The Guardian August 8, 2001


Out of their own mouths

The Bush administration's "hostile attitude" in dealing with the rest of 
the world shows "a sense of arrogance and contempt" for international co-
operation which will eventually undermine American interests, said The New 
York Times, one of the leading newspapers in the United States. 

The New York Times, in an editorial lashed out at President Bush for 
turning about from his presidential campaign remarks that a country as 
powerful as the United States should remain "humble" in relations with 
other countries. 

Since taking office, the newspaper said, "Mr. Bush has shown a surprising 
disdain for the kinds of treaties and international agreements that set the 
tone for America's engagement with the world and that have figured 
prominently in Washington's foreign policy for most of the years since 
World War II." 

"In January, even before Mr. Bush took office, his spokesmen declared that 
he would not seek Senate ratification of the treaty creating the 
International Criminal Court. In March, the White House announced that the 
United States was withdrawing from the Kyoto Protocol on global warming. In 
May, Mr. Bush made clear that he was ready to set aside the constraints of 
the Anti-Ballistic Missile Treaty in order to test and build missile 
defenses," the newspaper noted. 

"This month, American delegates insisted on diluting a United Nations 
agreement to reduce illegal trafficking in small arms. Last week, 
Washington pulled out of long-running efforts to negotiate enforcement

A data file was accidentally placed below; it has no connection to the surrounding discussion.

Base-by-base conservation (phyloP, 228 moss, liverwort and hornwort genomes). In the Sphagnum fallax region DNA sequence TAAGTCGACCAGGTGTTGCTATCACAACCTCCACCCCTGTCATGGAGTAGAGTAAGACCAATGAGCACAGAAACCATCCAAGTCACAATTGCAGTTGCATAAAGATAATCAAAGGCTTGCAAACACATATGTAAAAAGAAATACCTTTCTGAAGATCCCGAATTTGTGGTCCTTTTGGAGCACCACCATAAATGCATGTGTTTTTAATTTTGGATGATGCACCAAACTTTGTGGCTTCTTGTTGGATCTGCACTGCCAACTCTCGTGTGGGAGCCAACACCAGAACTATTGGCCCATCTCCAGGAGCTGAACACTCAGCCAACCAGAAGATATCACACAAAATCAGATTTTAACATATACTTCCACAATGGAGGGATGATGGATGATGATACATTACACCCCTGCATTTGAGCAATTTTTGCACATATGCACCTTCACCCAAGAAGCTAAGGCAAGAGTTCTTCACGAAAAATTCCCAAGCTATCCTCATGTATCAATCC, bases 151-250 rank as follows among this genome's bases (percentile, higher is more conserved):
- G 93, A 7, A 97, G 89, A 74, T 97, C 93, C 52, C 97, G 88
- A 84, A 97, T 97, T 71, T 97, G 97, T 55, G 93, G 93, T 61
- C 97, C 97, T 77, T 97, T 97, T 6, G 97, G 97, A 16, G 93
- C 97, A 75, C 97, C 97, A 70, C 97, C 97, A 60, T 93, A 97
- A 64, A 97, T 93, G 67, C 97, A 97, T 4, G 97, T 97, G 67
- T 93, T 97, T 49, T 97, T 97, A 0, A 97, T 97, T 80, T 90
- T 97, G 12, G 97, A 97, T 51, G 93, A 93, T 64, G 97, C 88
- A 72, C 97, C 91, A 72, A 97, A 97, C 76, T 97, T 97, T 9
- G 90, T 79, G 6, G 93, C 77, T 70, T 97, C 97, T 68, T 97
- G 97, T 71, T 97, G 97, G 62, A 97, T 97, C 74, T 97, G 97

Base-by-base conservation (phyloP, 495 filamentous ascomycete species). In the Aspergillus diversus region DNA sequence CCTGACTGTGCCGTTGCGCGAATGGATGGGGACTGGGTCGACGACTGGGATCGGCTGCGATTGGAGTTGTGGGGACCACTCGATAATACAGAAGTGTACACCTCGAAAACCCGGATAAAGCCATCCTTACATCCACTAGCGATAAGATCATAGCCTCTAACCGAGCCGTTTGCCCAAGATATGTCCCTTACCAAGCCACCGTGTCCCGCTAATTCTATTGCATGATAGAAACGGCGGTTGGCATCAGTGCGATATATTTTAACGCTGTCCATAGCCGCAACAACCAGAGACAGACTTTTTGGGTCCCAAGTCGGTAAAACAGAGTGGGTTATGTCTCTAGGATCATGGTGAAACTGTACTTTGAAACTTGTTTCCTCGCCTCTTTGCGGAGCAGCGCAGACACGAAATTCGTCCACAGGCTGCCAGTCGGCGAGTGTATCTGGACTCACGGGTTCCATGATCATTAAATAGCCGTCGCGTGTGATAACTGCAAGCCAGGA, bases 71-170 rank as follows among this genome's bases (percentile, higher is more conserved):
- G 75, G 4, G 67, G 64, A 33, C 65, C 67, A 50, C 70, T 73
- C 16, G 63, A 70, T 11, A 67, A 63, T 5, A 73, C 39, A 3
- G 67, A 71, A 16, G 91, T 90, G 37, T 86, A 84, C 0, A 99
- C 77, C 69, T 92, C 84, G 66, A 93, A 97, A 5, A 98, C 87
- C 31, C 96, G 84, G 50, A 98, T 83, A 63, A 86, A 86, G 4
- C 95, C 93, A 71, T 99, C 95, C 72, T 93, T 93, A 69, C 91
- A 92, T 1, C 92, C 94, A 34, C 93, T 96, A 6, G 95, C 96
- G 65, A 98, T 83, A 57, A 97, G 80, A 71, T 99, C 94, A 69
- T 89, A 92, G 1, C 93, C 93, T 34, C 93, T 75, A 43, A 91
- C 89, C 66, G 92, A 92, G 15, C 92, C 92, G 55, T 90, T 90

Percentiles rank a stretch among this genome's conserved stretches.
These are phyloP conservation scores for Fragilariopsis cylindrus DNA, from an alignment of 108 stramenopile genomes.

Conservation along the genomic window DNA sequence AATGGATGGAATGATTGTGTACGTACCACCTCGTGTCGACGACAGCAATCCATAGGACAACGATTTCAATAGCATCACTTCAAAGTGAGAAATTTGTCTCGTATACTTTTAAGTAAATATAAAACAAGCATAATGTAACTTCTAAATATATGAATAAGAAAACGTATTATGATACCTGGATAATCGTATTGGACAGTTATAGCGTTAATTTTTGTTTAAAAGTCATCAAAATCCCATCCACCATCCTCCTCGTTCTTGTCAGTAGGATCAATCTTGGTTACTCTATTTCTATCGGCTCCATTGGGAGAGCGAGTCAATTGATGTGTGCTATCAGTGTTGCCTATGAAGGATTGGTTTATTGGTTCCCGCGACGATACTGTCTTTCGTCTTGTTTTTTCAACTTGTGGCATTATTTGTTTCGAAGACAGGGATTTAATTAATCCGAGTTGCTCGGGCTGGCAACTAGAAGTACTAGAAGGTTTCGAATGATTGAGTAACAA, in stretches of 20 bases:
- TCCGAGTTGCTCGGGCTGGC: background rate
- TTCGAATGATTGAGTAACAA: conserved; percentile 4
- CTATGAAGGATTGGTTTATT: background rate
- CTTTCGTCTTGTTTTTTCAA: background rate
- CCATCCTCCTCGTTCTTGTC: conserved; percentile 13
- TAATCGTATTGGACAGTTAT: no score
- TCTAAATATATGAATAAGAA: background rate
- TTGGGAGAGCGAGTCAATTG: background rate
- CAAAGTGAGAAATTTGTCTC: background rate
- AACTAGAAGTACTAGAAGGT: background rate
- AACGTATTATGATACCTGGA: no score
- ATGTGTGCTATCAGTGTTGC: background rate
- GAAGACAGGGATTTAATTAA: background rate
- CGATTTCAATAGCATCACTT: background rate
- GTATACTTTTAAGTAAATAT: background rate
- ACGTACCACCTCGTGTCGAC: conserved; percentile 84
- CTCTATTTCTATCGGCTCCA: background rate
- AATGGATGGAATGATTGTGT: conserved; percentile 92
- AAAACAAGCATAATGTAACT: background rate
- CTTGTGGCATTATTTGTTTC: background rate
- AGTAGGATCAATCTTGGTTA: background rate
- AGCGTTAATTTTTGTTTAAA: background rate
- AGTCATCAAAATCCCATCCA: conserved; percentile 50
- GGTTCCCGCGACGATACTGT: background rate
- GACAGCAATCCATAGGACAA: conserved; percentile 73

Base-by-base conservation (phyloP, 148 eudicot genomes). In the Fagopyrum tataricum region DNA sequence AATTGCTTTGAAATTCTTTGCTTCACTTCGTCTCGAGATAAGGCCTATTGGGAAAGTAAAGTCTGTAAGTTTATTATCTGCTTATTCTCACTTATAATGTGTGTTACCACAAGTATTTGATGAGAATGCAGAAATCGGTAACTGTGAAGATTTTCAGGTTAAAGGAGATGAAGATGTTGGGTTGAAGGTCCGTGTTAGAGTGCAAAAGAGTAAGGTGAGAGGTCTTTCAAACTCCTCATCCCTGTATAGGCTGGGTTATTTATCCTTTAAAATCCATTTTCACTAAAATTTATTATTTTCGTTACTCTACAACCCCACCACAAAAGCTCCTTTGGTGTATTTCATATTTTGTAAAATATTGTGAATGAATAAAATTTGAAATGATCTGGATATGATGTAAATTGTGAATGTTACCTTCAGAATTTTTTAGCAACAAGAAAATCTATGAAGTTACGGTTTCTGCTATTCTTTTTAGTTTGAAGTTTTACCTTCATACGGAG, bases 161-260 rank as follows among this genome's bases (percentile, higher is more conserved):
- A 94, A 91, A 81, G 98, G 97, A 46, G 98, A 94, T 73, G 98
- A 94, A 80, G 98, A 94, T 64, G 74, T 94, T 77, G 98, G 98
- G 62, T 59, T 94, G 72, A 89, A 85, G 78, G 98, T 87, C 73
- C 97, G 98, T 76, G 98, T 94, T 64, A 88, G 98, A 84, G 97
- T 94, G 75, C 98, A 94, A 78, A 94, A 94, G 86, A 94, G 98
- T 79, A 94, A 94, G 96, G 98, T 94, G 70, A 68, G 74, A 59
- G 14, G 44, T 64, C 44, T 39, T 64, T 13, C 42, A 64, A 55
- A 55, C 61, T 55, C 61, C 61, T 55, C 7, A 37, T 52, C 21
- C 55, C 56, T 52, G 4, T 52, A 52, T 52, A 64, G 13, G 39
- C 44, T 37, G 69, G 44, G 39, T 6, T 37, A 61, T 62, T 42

provisions for the convention banning biological weapons. 

"Meanwhile, the administration has indefinitely deferred seeking Senate 
ratification of the 1996 nuclear test ban treaty and the 1993 nuclear 
weapons reduction treaty with Russia negotiated by Mr Bush's father," the 
newspaper said. 

The New York Times editorial voiced support for preservation or 
adoption of the treaties that the Bush administration opposes, and insisted 
that the flaws in imperfect treaties can generally be fixed, whether 
through further negotiations or in the Senate ratification process. 

It pointed out that last week representatives of nearly 180 countries met 
at Bonn and made important changes to address previous American complaints 
about the Kyoto Protocol. "But instead of engaging in serious negotiations 
in Bonn, Washington's representative was instructed to stand aside." 

The newspaper whacked the Bush administration for having thus far "ignored 
a useful opportunity to address many of the objections it has raised to the 
nuclear test ban treaty." 

"This is not a productive role for the world's leading country. Contempt 
for the concerns of other countries will only erode American influence," 
The New York Times said.

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